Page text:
Tesla is hardly the only player in the nascent electric truck market — as Bloomberg notes — as big companies like Daimler and Cummins are moving toward commercialization.

Why electric trucks matter: Trucks, especially big rigs, are a small percentage of vehicles on the road but use lots of oil. (Check out the chart below, reconstructed from the International Energy Agency's new World Energy Outlook 2017.)

Expand chart

Data: IEA World Energy Outlook 2017, OECD/IEA; Chart: Andrew Witherspoon / Axios

In what amounts to IEA's base case (a model of existing and officially announced policies), oil demand for trucking swells to 20 million barrels per day in 2040, led by that sharp increase you see in diesel demand for heavy-duty freight.

  • It's one reason, though hardly the only one, why IEA does not forecast a peak in global crude oil demand through the end of their analysis period in 2040.

The bottom line: Widespread deployment of electric heavy-duty trucking — alongside other alternative fuels and stronger fuel efficiency mandates for diesel-powered rigs — could alter the trajectory of oil demand in coming decade if Musk and other players can make it cost-effective.

Go deeper: Check out a preview of Tesla's electric truck, which is scheduled to be unveiled today.

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Deutsche Bank pays New York $150 million for dealings with Jeffrey Epstein

Photo: Stephanie Keith/Getty Images

Deutsche Bank has agreed to pay the state of New York a $150 million penalty for "significant compliance failures" related to its dealings with now-dead convicted sex offender Jeffrey Epstein, the State Department of Financial Services announced Tuesday.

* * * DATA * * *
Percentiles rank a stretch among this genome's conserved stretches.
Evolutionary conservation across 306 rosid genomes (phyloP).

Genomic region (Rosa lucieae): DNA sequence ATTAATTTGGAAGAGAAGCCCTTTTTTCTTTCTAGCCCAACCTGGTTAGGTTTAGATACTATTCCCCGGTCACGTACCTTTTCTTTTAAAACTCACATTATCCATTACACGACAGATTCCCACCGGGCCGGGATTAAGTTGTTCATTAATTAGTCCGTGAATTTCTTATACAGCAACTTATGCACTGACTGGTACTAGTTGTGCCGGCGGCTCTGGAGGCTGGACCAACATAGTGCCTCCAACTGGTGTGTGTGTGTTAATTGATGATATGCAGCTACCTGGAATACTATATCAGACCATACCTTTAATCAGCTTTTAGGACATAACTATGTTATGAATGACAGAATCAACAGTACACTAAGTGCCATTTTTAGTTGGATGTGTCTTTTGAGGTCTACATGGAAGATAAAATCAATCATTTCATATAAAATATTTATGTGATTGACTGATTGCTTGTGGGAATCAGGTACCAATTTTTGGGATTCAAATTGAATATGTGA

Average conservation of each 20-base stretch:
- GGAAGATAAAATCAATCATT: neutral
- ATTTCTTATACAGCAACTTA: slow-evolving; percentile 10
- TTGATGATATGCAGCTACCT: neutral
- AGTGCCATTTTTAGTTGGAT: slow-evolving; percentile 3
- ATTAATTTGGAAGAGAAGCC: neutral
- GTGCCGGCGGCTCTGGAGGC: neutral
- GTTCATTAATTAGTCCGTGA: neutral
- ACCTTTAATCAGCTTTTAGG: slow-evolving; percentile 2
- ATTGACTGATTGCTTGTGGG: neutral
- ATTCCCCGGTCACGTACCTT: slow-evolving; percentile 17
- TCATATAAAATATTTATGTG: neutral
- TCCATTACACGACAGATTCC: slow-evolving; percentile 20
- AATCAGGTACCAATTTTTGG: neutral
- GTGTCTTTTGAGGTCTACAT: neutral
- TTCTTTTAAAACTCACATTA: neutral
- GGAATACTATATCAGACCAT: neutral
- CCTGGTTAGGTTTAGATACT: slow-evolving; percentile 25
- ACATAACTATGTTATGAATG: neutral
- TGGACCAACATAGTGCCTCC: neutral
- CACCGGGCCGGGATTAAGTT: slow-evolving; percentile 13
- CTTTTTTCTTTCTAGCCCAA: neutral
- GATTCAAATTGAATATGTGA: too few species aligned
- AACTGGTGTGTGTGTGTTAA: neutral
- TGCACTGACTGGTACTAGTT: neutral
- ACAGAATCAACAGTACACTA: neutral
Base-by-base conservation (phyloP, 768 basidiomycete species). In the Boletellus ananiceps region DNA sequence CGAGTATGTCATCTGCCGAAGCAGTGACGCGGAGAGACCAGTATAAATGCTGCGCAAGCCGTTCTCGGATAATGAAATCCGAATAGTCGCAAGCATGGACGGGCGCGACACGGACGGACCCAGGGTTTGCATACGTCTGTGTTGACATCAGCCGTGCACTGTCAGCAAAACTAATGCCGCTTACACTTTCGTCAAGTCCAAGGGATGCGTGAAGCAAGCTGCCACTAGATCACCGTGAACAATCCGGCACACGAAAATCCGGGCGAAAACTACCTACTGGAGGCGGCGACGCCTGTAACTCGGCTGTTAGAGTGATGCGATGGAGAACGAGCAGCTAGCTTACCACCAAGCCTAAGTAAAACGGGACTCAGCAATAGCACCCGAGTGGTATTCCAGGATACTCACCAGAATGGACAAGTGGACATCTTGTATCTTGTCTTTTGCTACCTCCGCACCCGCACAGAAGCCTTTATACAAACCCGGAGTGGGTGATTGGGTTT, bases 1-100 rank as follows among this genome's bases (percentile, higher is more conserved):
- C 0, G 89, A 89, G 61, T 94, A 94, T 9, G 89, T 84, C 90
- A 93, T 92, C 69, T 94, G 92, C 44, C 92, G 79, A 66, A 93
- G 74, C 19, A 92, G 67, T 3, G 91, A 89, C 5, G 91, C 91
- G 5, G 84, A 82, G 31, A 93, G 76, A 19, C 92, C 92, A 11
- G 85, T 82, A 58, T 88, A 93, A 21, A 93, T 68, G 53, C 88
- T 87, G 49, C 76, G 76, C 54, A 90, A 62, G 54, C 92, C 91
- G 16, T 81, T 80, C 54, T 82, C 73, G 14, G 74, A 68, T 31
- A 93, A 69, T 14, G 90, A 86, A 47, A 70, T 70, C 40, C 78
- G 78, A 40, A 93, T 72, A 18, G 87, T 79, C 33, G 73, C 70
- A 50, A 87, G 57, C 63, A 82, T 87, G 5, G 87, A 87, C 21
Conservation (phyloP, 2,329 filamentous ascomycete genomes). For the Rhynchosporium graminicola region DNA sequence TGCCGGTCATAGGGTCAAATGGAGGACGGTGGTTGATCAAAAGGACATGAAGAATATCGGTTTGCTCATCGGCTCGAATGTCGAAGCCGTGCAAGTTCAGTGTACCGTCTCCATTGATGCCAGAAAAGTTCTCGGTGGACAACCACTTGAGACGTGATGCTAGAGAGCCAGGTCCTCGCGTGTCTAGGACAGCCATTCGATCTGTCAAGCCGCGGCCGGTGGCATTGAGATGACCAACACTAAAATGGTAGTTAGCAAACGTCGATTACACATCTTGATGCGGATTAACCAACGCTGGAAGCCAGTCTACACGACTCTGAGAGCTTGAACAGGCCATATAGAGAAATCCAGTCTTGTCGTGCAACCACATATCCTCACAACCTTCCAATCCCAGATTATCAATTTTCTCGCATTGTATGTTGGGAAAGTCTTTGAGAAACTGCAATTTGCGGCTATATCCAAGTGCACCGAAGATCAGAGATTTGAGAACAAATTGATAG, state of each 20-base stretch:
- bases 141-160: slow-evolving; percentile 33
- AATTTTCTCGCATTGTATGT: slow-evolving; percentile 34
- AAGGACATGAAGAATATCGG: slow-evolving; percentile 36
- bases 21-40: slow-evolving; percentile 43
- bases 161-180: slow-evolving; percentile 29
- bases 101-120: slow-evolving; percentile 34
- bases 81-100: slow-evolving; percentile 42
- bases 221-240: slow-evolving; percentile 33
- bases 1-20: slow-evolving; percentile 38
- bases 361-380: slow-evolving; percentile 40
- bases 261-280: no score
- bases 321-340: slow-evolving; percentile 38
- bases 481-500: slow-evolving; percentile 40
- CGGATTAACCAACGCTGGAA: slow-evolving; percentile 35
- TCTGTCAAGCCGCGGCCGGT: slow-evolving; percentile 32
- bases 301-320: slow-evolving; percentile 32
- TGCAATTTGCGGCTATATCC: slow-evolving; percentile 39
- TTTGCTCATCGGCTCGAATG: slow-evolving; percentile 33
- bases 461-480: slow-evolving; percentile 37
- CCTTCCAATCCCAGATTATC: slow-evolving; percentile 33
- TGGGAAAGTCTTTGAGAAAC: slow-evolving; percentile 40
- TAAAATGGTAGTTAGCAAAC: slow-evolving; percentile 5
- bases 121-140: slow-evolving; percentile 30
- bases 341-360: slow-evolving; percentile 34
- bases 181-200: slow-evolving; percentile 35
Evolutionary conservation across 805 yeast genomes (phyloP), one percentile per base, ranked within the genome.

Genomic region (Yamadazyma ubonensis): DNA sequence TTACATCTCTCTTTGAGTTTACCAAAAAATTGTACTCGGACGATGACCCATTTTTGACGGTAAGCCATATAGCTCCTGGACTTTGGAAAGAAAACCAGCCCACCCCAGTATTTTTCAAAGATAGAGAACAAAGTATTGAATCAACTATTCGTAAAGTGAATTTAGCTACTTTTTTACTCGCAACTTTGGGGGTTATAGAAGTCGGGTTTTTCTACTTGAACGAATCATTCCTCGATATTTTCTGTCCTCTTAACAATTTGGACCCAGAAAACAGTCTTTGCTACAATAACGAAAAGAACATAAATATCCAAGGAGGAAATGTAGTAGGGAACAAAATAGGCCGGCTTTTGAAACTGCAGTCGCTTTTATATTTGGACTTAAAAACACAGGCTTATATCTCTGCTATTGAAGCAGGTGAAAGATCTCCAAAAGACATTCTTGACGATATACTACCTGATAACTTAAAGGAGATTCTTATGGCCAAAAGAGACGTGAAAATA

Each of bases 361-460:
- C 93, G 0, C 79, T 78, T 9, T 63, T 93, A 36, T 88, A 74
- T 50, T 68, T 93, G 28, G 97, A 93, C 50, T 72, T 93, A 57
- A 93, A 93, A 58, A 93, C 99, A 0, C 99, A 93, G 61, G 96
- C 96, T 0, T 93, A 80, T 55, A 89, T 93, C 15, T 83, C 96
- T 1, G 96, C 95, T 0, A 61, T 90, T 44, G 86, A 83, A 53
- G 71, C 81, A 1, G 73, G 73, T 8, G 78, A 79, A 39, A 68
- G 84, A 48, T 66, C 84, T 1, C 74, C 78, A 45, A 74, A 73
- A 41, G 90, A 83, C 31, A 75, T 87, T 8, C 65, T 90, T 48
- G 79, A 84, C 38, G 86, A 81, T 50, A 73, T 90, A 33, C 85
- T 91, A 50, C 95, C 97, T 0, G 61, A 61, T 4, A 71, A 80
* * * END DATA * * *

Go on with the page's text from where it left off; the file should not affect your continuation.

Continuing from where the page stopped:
Why it matters: Deutsche Bank "failed to properly monitor account activity conducted on behalf of the registered sex offender despite ample" public information about Epstein's criminal history, according to regulators. It's the first time any financial institution has been penalized for its dealings with Epstein.

FBI director says China aims to become "world's only superpower"

FBI Director Christopher Wray speaks to the media during a news conference at FBI Headquarters on June 14, 2018 in Washington, DC. Photo: Mark Wilson/Getty Images

FBI Director Christopher Wray gave a speech today at the Hudson Institute in Washington, D.C. in which he laid out "more detail on the Chinese threat than the FBI has ever presented in an open forum."

Why it matters: China's increasingly aggressive behavior under General Secretary Xi Jinping is ringing alarm bells in the U.S.

45 mins ago - Health

Trump administration invests $2 billion in coronavirus drugs

A Novavax researcher prepares to test the vaccine. Photo: Andrew Caballero-Reynolds/AFP via Getty Images

The Department of Health and Human Services and Department of Defense have awarded $1.6 billion to Novavax and $450 million to Regeneron Pharmaceuticals as part of the federal government's efforts to speed up the development of coronavirus treatments.

The bottom line: Federal scientists are holding out hope that these companies' treatments, along with other vaccines in development, will snuff out the spread of the coronavirus.